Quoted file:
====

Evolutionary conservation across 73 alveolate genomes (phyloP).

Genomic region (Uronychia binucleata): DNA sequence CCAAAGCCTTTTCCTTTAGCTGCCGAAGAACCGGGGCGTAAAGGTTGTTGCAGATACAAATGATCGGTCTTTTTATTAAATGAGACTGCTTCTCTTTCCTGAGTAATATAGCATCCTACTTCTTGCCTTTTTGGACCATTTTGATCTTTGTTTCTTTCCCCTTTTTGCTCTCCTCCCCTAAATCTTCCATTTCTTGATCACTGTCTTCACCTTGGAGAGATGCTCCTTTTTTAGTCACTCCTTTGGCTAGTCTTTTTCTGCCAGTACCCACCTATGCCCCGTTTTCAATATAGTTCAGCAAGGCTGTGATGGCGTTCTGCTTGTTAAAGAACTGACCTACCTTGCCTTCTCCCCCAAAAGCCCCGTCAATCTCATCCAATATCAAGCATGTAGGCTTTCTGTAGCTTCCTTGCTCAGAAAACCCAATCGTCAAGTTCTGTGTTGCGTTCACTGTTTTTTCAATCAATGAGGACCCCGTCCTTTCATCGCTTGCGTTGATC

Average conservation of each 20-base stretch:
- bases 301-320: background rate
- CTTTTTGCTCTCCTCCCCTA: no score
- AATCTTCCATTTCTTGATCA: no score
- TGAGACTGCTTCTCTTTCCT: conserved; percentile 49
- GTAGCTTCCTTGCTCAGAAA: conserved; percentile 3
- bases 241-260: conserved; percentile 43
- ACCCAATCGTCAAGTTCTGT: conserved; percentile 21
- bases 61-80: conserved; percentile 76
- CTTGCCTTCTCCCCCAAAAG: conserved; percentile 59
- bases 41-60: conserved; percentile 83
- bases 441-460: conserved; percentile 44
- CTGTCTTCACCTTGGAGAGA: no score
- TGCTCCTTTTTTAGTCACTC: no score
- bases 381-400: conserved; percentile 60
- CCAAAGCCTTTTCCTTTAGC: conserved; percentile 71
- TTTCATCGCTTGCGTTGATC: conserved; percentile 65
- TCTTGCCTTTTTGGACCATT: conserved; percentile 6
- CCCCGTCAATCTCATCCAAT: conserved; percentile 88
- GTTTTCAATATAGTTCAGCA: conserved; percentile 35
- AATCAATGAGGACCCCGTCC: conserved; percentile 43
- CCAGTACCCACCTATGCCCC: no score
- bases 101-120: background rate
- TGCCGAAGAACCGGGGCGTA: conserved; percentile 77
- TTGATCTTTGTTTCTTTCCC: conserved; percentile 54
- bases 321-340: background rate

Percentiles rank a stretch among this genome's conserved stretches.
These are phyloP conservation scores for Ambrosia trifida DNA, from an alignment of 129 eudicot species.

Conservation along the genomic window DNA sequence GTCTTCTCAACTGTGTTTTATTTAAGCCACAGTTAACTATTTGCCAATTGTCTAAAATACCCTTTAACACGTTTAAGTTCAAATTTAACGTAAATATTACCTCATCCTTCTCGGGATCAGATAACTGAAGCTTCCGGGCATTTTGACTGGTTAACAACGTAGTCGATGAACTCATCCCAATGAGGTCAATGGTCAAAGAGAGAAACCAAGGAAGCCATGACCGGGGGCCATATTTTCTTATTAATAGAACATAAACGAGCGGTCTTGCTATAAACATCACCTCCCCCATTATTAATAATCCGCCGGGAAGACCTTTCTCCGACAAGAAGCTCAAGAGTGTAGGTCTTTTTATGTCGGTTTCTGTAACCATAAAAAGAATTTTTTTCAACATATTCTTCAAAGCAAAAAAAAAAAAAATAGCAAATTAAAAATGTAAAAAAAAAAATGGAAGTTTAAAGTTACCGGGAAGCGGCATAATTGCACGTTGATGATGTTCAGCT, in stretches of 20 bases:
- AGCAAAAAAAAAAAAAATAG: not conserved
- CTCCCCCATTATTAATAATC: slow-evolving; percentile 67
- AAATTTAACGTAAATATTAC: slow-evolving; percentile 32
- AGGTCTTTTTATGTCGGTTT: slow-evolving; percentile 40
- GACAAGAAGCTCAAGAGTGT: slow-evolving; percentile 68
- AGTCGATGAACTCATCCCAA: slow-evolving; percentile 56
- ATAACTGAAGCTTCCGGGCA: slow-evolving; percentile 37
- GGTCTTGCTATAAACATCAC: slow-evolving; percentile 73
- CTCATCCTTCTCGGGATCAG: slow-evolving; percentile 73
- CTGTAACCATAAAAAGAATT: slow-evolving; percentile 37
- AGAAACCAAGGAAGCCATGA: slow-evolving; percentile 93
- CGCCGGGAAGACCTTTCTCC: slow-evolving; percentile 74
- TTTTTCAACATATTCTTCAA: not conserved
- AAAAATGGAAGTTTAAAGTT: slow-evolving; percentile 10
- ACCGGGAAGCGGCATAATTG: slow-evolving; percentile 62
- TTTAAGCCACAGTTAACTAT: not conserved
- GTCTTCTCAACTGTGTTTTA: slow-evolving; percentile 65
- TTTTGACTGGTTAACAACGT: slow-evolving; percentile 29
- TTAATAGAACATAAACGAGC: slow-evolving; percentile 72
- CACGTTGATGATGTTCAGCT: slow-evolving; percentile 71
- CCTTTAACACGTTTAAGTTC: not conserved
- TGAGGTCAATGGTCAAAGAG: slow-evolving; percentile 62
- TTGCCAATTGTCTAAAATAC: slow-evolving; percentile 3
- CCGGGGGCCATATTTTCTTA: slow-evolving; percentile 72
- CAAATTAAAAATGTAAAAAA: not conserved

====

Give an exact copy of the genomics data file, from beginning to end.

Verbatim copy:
Evolutionary conservation across 73 alveolate genomes (phyloP).

Genomic region (Uronychia binucleata): DNA sequence CCAAAGCCTTTTCCTTTAGCTGCCGAAGAACCGGGGCGTAAAGGTTGTTGCAGATACAAATGATCGGTCTTTTTATTAAATGAGACTGCTTCTCTTTCCTGAGTAATATAGCATCCTACTTCTTGCCTTTTTGGACCATTTTGATCTTTGTTTCTTTCCCCTTTTTGCTCTCCTCCCCTAAATCTTCCATTTCTTGATCACTGTCTTCACCTTGGAGAGATGCTCCTTTTTTAGTCACTCCTTTGGCTAGTCTTTTTCTGCCAGTACCCACCTATGCCCCGTTTTCAATATAGTTCAGCAAGGCTGTGATGGCGTTCTGCTTGTTAAAGAACTGACCTACCTTGCCTTCTCCCCCAAAAGCCCCGTCAATCTCATCCAATATCAAGCATGTAGGCTTTCTGTAGCTTCCTTGCTCAGAAAACCCAATCGTCAAGTTCTGTGTTGCGTTCACTGTTTTTTCAATCAATGAGGACCCCGTCCTTTCATCGCTTGCGTTGATC

Average conservation of each 20-base stretch:
- bases 301-320: background rate
- CTTTTTGCTCTCCTCCCCTA: no score
- AATCTTCCATTTCTTGATCA: no score
- TGAGACTGCTTCTCTTTCCT: conserved; percentile 49
- GTAGCTTCCTTGCTCAGAAA: conserved; percentile 3
- bases 241-260: conserved; percentile 43
- ACCCAATCGTCAAGTTCTGT: conserved; percentile 21
- bases 61-80: conserved; percentile 76
- CTTGCCTTCTCCCCCAAAAG: conserved; percentile 59
- bases 41-60: conserved; percentile 83
- bases 441-460: conserved; percentile 44
- CTGTCTTCACCTTGGAGAGA: no score
- TGCTCCTTTTTTAGTCACTC: no score
- bases 381-400: conserved; percentile 60
- CCAAAGCCTTTTCCTTTAGC: conserved; percentile 71
- TTTCATCGCTTGCGTTGATC: conserved; percentile 65
- TCTTGCCTTTTTGGACCATT: conserved; percentile 6
- CCCCGTCAATCTCATCCAAT: conserved; percentile 88
- GTTTTCAATATAGTTCAGCA: conserved; percentile 35
- AATCAATGAGGACCCCGTCC: conserved; percentile 43
- CCAGTACCCACCTATGCCCC: no score
- bases 101-120: background rate
- TGCCGAAGAACCGGGGCGTA: conserved; percentile 77
- TTGATCTTTGTTTCTTTCCC: conserved; percentile 54
- bases 321-340: background rate

Percentiles rank a stretch among this genome's conserved stretches.
These are phyloP conservation scores for Ambrosia trifida DNA, from an alignment of 129 eudicot species.

Conservation along the genomic window DNA sequence GTCTTCTCAACTGTGTTTTATTTAAGCCACAGTTAACTATTTGCCAATTGTCTAAAATACCCTTTAACACGTTTAAGTTCAAATTTAACGTAAATATTACCTCATCCTTCTCGGGATCAGATAACTGAAGCTTCCGGGCATTTTGACTGGTTAACAACGTAGTCGATGAACTCATCCCAATGAGGTCAATGGTCAAAGAGAGAAACCAAGGAAGCCATGACCGGGGGCCATATTTTCTTATTAATAGAACATAAACGAGCGGTCTTGCTATAAACATCACCTCCCCCATTATTAATAATCCGCCGGGAAGACCTTTCTCCGACAAGAAGCTCAAGAGTGTAGGTCTTTTTATGTCGGTTTCTGTAACCATAAAAAGAATTTTTTTCAACATATTCTTCAAAGCAAAAAAAAAAAAAATAGCAAATTAAAAATGTAAAAAAAAAAATGGAAGTTTAAAGTTACCGGGAAGCGGCATAATTGCACGTTGATGATGTTCAGCT, in stretches of 20 bases:
- AGCAAAAAAAAAAAAAATAG: not conserved
- CTCCCCCATTATTAATAATC: slow-evolving; percentile 67
- AAATTTAACGTAAATATTAC: slow-evolving; percentile 32
- AGGTCTTTTTATGTCGGTTT: slow-evolving; percentile 40
- GACAAGAAGCTCAAGAGTGT: slow-evolving; percentile 68
- AGTCGATGAACTCATCCCAA: slow-evolving; percentile 56
- ATAACTGAAGCTTCCGGGCA: slow-evolving; percentile 37
- GGTCTTGCTATAAACATCAC: slow-evolving; percentile 73
- CTCATCCTTCTCGGGATCAG: slow-evolving; percentile 73
- CTGTAACCATAAAAAGAATT: slow-evolving; percentile 37
- AGAAACCAAGGAAGCCATGA: slow-evolving; percentile 93
- CGCCGGGAAGACCTTTCTCC: slow-evolving; percentile 74
- TTTTTCAACATATTCTTCAA: not conserved
- AAAAATGGAAGTTTAAAGTT: slow-evolving; percentile 10
- ACCGGGAAGCGGCATAATTG: slow-evolving; percentile 62
- TTTAAGCCACAGTTAACTAT: not conserved
- GTCTTCTCAACTGTGTTTTA: slow-evolving; percentile 65
- TTTTGACTGGTTAACAACGT: slow-evolving; percentile 29
- TTAATAGAACATAAACGAGC: slow-evolving; percentile 72
- CACGTTGATGATGTTCAGCT: slow-evolving; percentile 71
- CCTTTAACACGTTTAAGTTC: not conserved
- TGAGGTCAATGGTCAAAGAG: slow-evolving; percentile 62
- TTGCCAATTGTCTAAAATAC: slow-evolving; percentile 3
- CCGGGGGCCATATTTTCTTA: slow-evolving; percentile 72
- CAAATTAAAAATGTAAAAAA: not conserved